We haven’t had a lot of good news about J. Crew recently — since they declared bankruptcy early-ish in the pandemic, we haven’t talked about them much at all except to tentatively imagine the unimaginable: a menswear world without J. Crew.
So it was genuinely exciting to read this morning that J. Crew appointed Brendon Babenzien as men’s Creative Director. Babenzien currently runs the brand he founded, Noah, after years as Design Director at Supreme, where he worked on and off from the 1990s until 2015. Babenzien’s work is revered both by longtime streetwear nerds, who see his fingerprints on the Supreme collections that made it a global powerhouse, and younger people who covet Noah’s prep- and subculture-informed, logo’d streetwear. (Check out our prior Q+A with Babenzien.)
The move potentially marks a significant pivot for both J. Crew and Babenzien. The last heyday of men’s at J. Crew was the Liquor Store era. In 2008, J. Crew opened a men’s flagship in Tribeca, embracing a New York identity (with branding by Andy Spade) as design reins transferred from Todd Snyder to Frank Muytjens (Snyder’s vision is still apparent at his own brand, Muytjens now runs a terrific looking inn in Massachusetts).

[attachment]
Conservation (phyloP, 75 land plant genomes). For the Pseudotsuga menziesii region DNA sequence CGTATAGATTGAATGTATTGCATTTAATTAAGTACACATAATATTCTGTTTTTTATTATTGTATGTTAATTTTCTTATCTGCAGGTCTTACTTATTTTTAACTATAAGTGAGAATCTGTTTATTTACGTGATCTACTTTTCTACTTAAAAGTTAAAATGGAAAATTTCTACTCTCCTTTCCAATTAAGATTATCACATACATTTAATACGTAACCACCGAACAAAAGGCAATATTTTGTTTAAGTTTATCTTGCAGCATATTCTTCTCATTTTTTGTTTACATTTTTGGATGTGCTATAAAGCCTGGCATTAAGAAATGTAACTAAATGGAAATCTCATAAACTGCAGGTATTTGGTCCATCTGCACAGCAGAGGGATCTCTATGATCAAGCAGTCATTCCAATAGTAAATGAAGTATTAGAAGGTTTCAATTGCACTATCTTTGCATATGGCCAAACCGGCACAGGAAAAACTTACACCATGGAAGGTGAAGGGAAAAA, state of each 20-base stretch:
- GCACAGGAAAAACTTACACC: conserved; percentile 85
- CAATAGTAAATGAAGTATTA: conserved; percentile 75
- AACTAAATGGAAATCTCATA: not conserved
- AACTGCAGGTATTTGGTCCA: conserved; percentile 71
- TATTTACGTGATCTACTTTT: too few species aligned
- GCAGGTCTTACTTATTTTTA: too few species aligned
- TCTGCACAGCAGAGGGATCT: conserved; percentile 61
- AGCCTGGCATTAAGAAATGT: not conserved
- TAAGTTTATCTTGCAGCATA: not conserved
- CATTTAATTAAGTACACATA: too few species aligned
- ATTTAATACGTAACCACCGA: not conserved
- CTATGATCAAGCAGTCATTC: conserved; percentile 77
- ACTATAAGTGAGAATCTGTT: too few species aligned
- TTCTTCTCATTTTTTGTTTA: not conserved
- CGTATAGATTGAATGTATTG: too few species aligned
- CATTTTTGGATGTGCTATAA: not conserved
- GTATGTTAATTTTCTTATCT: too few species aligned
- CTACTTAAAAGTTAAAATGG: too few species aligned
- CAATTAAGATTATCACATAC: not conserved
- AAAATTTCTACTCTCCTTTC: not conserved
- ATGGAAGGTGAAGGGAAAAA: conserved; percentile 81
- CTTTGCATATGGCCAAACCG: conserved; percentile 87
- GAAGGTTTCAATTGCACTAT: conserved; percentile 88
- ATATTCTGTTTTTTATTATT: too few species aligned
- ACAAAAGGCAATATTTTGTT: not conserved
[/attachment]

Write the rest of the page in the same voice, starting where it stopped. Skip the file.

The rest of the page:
J. Crew had been a relatively anonymous brand, designwise, but in the 2010s it became more personality driven, with Muytjens and, even more so, Jenna Lyons, front and center in J. Crew campaigns and catalogs, as J. Crew brought selvage denim and Red Wings to the masses (Muytjens started the Wallace and Barnes line, which remains a favorite here at PTO). After a few years of mediocre sales in the mid 2010s, Muytjens and Lyons (and longtime CEO Mickey Drexler) left J. Crew, and since then the men’s branding has been more anodyne.
Babenzien’s clothes share a lot of design vocabulary with J. Crew’s, but historically, he’s had a very strong personal point of view. He has a reverence for American sportswear and a considered approach to dressing. He also has a subculture-driven, punk rock ethic I can’t say I’ve seen from a catalog-and-mall brand like J. Crew.
Babenzien’s collections at Noah have leaned on bold basics — logo and graphic tshirts, rugbies, military trousers — and statement items — a leopard corduroy suit, ponyhair Paraboots. Noah has involved a lot of storytelling in its collections, whether about the fabrics chosen, the bands riffed on, or the causes and politics supported by Brendon (and his wife and Noah co-owner, Estelle Bailey-Babenzien). In 2020 and 2021, it’s been more common for brands to make politics front and center; Noah has been on that scene for a while.
As a fan of both Babenzien and J. Crew, this hire seems like a really good fit. As the bankruptcy filing made clear, J. Crew has seen more relevant days, and it’s still not clear to what extent the brand has weathered the pandemic. On the positive side, Babenzien brings an interesting design perspective tangential to what J. Crew has done in some form for 30+ years, and J. Crew provides a scale and platform for Babenzien’s vision for men’s style, heart (or vintage the Cure patch) on his sleeve.
Babenzien is starting immediately; J. Crew expects his first collections in the second half of 2022.